In what is believed to be a first-of-its-kind move among insurers, Ohio National Financial Services Inc. has informed broker-dealers that sell its variable annuities that it will terminate servicing agreements and cut off trail commissions by mid-December, setting the stage for a showdown with some of the largest brokerage firms in the country.
Ohio National sent a letter to its broker-dealer partners on Sept. 28 to "provide notice of termination of any and all servicing agreements" in place between the two entities and their affiliates. The termination, which takes effect Dec. 12, means that "all individual annuity sales compensation will cease at that time," according to the letter, which was obtained by InvestmentNews.
Since the termination essentially means the accounts are no longer connected to the brokerage firms, the action effectively cuts advisers out of the client relationship and severely restricts or even bars them from giving advice on VA contracts, experts said.
The action would affect Ohio National variable annuity contracts purchased with a guaranteed minimum income benefit rider, which offers clients a guaranteed level of income in retirement. Ohio National has $24.9 billion in VA assets on its books, about 59% of its total assets under management. It's unclear how much of that total is invested in a GMIB product.
The insurer announced last month it would no longer write new annuity business and laid off 300 employees.
Insurers have been trying since the financial crisis to get customers to sell out of costly variable annuity guarantees via product exchanges and buyouts. Ohio National earlier this year tried to get customers to exchange their ONcore variable annuities purchased with a GMIB around 2008-12 for a different annuity. But advisers said they don't remember a company ever taking what they consider such a drastic step before.
"I'm shocked. I've never seen anything like it," said Kevin VanDyke, president and founder of Bloomfield Hills Financial, a hybrid firm affiliated with First Allied Securities Inc. "It's a terrible precedent to set."
"It's driven by greed," Mr. VanDyke added. "I think it's a sneaky way to get clients to pull their money out, or make a mistake that could be really detrimental to the contract."
Rob Pettman, the executive vice president of product and platform management at LPL Financial, the largest independent broker-dealer in the country, sent a memo to its brokers on Monday addressing Ohio National's action.
In it, he said LPL is "disappointed" by the decision, and that it will "negatively impact" advisers and their businesses.
"LPL strongly believes this kind of behavior is unprofessional and disrespectful to business partners and clients," Mr. Pettman said in the memo, obtained by InvestmentNews.
Mark Cortazzo, senior partner at the advisory firm of MACRO Consulting Group, said Ohio National, as a mutual insurance company, has a responsibility to put its policyholders' interests first. That doesn't appear to be the case here, he said.
"There is an investor conflict," Mr. Cortazzo said. "There's now a disincentive to continue to service the contracts, and an unguided consumer won't realize the full value of the policy."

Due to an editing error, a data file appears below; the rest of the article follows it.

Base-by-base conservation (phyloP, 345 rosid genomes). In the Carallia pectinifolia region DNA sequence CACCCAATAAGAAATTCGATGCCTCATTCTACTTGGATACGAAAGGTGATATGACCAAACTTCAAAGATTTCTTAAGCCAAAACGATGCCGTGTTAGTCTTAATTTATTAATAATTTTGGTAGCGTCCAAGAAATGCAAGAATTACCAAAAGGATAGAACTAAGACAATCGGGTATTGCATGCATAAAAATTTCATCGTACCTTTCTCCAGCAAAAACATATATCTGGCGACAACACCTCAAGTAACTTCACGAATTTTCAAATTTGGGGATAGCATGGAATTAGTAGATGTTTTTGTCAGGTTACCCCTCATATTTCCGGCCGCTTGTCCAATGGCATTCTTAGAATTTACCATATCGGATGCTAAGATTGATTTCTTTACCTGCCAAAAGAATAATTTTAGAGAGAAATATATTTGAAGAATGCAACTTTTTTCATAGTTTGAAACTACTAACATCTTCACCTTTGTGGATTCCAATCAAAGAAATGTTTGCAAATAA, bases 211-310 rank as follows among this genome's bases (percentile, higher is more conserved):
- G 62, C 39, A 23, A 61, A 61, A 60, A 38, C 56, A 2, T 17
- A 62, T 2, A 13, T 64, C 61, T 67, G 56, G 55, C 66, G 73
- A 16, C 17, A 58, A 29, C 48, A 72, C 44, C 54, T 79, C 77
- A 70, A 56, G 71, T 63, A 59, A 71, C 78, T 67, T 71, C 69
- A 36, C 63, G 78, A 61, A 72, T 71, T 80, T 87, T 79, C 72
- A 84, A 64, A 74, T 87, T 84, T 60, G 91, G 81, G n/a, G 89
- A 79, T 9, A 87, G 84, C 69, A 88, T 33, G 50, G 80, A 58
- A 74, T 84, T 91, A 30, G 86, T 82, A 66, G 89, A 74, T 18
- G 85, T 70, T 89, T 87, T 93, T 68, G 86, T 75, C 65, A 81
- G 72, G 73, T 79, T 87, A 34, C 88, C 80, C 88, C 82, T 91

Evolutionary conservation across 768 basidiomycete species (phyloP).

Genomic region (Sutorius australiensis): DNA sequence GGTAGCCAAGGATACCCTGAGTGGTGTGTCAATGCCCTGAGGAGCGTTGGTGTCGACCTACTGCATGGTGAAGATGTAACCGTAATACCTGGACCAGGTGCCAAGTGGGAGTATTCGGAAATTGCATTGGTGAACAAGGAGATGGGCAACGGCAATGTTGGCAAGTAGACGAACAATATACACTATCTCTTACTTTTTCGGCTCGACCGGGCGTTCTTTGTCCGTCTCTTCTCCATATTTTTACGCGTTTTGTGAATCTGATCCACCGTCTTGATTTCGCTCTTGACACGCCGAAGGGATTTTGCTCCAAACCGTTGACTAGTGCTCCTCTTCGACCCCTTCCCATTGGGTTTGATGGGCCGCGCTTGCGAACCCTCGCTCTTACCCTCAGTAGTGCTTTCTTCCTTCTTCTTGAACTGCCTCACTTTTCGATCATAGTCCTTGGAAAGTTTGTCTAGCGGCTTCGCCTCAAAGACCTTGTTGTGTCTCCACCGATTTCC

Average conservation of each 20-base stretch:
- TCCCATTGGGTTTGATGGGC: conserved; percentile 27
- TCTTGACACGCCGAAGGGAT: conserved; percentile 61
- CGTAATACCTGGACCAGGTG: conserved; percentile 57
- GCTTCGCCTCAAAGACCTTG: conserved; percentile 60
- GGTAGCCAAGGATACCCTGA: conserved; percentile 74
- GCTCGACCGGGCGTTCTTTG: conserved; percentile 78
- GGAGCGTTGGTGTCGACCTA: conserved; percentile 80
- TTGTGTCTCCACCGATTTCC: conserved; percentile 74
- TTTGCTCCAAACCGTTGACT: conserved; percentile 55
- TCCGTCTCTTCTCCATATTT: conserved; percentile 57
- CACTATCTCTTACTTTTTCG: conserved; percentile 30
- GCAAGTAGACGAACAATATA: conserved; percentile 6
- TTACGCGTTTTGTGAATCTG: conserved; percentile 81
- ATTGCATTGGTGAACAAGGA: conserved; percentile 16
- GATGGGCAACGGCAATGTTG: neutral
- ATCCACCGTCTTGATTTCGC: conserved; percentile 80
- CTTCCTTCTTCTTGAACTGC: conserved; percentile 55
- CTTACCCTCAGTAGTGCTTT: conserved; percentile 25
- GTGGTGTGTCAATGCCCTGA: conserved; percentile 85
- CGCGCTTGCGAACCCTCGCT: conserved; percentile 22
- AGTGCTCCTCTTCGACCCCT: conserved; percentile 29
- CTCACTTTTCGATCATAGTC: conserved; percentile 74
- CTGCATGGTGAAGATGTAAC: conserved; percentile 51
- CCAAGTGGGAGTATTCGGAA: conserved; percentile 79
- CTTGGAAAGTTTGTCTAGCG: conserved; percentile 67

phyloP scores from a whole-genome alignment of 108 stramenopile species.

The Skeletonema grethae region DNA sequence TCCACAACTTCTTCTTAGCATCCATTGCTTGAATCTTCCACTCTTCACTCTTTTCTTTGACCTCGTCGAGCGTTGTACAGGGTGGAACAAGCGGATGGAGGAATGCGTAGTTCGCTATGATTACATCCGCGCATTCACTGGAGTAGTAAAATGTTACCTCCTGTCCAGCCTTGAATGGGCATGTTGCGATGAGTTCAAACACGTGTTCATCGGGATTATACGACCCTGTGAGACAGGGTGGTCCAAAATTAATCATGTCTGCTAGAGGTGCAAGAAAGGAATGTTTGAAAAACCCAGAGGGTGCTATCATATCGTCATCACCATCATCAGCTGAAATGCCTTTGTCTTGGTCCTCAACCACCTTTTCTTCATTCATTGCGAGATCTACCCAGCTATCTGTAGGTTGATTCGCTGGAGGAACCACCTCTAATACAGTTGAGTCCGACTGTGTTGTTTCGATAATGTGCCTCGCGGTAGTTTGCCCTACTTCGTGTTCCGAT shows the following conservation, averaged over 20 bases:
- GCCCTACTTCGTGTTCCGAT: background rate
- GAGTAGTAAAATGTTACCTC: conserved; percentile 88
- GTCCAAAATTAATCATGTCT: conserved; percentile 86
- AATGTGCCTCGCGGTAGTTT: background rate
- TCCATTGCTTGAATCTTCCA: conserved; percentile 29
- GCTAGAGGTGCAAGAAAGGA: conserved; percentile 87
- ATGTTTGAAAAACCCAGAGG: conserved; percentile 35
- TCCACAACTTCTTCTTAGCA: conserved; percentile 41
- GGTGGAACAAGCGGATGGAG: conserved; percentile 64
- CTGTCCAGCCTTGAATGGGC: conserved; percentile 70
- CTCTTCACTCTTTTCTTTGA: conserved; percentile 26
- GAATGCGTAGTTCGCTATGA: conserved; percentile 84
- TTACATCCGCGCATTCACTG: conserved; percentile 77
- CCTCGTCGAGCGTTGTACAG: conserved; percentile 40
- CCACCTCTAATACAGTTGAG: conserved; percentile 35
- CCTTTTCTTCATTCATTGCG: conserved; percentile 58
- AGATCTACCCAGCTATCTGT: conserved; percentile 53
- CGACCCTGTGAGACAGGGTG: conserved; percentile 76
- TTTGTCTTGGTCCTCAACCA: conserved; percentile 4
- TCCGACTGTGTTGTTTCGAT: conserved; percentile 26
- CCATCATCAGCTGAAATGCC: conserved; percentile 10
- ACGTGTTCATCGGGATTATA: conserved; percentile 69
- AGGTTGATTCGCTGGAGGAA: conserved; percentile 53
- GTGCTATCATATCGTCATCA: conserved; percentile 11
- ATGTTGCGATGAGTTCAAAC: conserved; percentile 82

Mr. Cortazzo, who has several clients with these products, some in their 70s and 80s, said he usually gets a daily download of client account information, but it appears Ohio National stopped sending that information as of yesterday.
Financial advisers said ending the brokerage service agreement leaves investors vulnerable to making mistakes such as taking excess withdrawals or moving money to a restricted investment, which could severely dilute the VA benefit. Further, if Ohio National were to offer consumers a buyout offer in the future, they may not be able to get advice on that offer, advisers said.
Angela Meehan, an Ohio National spokeswoman, said the firm "will continue to service and support our existing contract owners" and that the firm's new strategy of focusing on its life insurance and disability income insurance is "consistent with our fiduciary duty to policyholder members."
"The steps we are taking allow for advisers to continue to serve our contract owners," she added.
Advisers, however, questioned what those steps are, and called on regulators to look into Ohio National's move to terminate servicing agreements and adviser compensation. If regulators don't take action, they said, it could set a bad precedent for other insurers.
A spokeswoman for the Financial Industry Regulatory Authority Inc., the brokerage regulator, wasn't immediately available to comment.
One source familiar with Ohio National's business who did not want to be identified, said the Ohio Department of Insurance had been advised of the steps the firm is taking but made no objections.
Chris Brock, assistant director of public affairs at the Ohio Department of Insurance, said the department is aware of the recent announcement by Ohio National related to its annuity business.
"As Ohio National goes through the process of implementing these changes, we will continue to monitor to ensure compliance with Ohio insurance laws," Mr. Brock said. He said if someone has specific allegations of violations of Ohio insurance law, they should contact the department.
Brokerage firms appear poised to fight Ohio National's business decision.
"We are actively challenging Ohio National to reverse their decision regarding compensation," Mr. Pettman of LPL said in the adviser memo. "We will make it clear to all of our other annuity partners that the Ohio National decision regarding future compensation is unacceptable."
"We are currently evaluating all annuity sponsor contracts and seeking to identify anything we can legally change or amend in order to protect your commissions in the future," he added.